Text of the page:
In Mary Shelley’s Frankenstein there are five main female characters, Safie, Elizabeth, Justine, Margaret and Agatha. It can be seen that the author characterizes each woman as passive, disposable and serving a utilitarian function. Female characters in the novel seem as though they merely provide a channel of action for the male characters in the novel. Events and actions happen to them, usually for the sake of teaching a male character a lesson or sparking an emotion within him. This is in accordance with the feminist criticism essay in the book. The author of the essay argues that women in 19th century literature served a specific purpose in literacy during this period and generally their purpose is in relation to a man’s actions. She essentially reasons that in earlier literature women were secondary characters used as instruments for the man’s actions. Likewise in Frankenstein each of Shelley’s women serves a very specific purpose in Frankenstein.
The female characters are stereotypical in such a way that they embody the idyllic, nurturing, loving, selfless and dutiful qualities so sought after during the time. These women are very passive and submissive, idealistic for the times, succumbing their own ideals in favor of the male characters. The construction of the female characters within the novel portrays them as stereotypical women who exist in such a way that their whole lives are either for, or revolving around, a man. This can be seen through the fact that “no woman in the novel speaks directly: everything we hear from and about them id filtered through the three male characters.”
The first of these characters we will examine is Justine. Justine’s character is a very passive, seldom vocal character in the novel that seems to be dragged along with the overall will of the rest of the characters. She is tossed back and forth between her family and the Frankensteins , until she is ultimately framed for the murder of William Frankenstein. Justine defies the expectations of one wrongfully accused of manslaughter, remaining tranquil and peaceful. Though this is uncanny for the situation it is ideal for the submissive female characteristic described by Smith and portrayed by Shelley. As Smith said “certain traits (such as aggression) were coded as “naturally” masculine.” Therefore we must conclude that “naturally” she must be passive in this situation because an act of aggression would not fit into the stereotypical role of a female. In her own words, Justine explains, “God knows how entirely I am innocent. But I do not pretend that my protestations should acquit me; I rest my innocence on a plain and simple explanation of the facts…” Not only do her speech and actions demonstrate passivity, but the simple act of being framed proves this to be the purpose behind her character: “But I have no power of explaining it…I am only left to conjecture concerning the probabilities by which it might have been placed in my pocket”. Justine’s wrongfully conviction and death are naught but a mere piece in the puzzle of the struggle between the creature and Victor. This is a critical thing to note because it further emphasizes the fact that her death was naught but one move in the game between Victor and the creature.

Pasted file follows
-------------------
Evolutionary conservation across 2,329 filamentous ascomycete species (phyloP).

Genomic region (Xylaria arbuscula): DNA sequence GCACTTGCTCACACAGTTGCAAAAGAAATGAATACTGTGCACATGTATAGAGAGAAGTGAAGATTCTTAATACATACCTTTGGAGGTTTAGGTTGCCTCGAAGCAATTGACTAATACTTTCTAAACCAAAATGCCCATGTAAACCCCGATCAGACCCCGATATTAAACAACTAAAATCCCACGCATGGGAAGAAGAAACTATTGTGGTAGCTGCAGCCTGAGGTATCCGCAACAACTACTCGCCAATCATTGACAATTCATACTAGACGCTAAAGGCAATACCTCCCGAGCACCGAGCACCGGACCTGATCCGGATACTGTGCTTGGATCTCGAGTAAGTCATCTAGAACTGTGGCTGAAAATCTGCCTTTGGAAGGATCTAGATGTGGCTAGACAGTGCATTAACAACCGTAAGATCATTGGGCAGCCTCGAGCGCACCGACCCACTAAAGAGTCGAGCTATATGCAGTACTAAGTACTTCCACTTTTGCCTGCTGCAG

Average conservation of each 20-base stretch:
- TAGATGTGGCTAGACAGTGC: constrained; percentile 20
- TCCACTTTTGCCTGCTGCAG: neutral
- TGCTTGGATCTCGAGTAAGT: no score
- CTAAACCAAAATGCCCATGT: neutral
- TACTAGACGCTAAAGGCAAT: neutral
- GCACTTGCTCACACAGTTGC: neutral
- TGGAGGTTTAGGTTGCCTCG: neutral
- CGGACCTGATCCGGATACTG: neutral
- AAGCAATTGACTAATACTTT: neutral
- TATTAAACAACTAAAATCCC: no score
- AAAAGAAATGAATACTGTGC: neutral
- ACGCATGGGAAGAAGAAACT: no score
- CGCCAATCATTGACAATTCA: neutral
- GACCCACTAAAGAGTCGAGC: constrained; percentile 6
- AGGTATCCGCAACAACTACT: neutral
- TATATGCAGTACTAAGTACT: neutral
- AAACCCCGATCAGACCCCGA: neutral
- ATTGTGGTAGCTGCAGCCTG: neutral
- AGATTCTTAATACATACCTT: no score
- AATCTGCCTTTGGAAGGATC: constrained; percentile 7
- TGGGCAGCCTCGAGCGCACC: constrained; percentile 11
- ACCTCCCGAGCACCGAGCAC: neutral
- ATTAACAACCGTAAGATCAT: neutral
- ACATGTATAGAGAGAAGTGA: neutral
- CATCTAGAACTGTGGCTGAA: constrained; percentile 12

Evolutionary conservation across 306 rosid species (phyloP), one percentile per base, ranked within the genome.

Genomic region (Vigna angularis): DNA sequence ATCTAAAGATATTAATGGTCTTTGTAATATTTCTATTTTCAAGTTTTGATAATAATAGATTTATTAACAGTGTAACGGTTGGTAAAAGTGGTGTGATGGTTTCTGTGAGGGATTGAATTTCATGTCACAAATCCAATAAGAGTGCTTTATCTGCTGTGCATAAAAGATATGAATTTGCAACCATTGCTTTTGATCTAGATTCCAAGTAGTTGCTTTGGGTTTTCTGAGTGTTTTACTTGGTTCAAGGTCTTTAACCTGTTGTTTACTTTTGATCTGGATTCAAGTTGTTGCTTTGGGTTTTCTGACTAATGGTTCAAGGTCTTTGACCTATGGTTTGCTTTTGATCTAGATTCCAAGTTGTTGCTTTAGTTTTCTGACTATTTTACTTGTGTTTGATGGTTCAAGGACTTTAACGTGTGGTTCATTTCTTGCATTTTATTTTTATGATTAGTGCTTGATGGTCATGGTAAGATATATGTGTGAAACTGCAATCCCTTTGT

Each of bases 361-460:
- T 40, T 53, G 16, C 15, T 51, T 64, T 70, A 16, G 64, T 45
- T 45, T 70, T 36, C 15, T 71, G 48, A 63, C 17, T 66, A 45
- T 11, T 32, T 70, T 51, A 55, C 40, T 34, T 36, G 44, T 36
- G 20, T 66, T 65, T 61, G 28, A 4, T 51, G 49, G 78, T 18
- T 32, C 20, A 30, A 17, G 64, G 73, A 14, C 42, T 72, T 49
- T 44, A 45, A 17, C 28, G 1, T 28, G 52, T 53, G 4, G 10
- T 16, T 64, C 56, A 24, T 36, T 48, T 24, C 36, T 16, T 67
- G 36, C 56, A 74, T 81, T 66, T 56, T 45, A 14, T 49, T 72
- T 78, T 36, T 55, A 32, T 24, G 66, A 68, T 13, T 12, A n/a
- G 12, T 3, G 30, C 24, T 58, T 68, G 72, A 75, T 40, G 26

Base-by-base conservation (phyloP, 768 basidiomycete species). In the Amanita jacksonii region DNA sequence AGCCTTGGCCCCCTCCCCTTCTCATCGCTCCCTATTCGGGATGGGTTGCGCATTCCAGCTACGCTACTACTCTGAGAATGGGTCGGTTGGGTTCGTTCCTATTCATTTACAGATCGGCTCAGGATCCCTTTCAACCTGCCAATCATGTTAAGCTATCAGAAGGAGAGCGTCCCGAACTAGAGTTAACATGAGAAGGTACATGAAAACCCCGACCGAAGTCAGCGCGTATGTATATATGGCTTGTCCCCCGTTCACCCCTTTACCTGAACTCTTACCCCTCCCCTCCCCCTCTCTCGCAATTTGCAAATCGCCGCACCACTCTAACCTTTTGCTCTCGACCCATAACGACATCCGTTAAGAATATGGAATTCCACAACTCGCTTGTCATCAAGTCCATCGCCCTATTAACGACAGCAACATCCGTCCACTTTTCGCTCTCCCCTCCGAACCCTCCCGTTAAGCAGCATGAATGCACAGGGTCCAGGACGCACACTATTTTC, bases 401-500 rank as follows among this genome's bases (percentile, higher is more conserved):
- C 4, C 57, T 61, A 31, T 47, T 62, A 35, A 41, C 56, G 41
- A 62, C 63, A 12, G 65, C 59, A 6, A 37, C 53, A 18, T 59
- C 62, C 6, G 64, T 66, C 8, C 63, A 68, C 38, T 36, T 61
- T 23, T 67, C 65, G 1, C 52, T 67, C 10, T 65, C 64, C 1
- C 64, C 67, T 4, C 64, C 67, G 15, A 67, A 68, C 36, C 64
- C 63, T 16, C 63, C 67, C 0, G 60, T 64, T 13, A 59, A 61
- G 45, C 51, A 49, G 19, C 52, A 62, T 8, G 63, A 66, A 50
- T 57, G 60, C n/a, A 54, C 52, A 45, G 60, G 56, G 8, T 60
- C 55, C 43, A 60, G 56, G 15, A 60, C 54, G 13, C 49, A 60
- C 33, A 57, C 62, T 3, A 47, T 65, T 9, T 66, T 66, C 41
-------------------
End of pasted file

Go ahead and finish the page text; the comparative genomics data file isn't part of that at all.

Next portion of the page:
The murder of William Frankenstein was an act of revenge against Victor committed by the Creature. Unfortunately Justine is framed but it helps the plot of the two main male characters progress. Thus, Justine becomes an inactive, docile victim of circumstance but serving her submissive purpose for the novel. The next female character encountered is the young cottager’s daughter Agatha, whom the monster studies. Agatha’s purpose, as a kind and gentle female, is to exhibit and embody the stereotypical virtue and sensitivity of a woman from this time period. These are the first lessons learned by the monster; he has never seen such tenderness before now. The creature being a creation and not a product of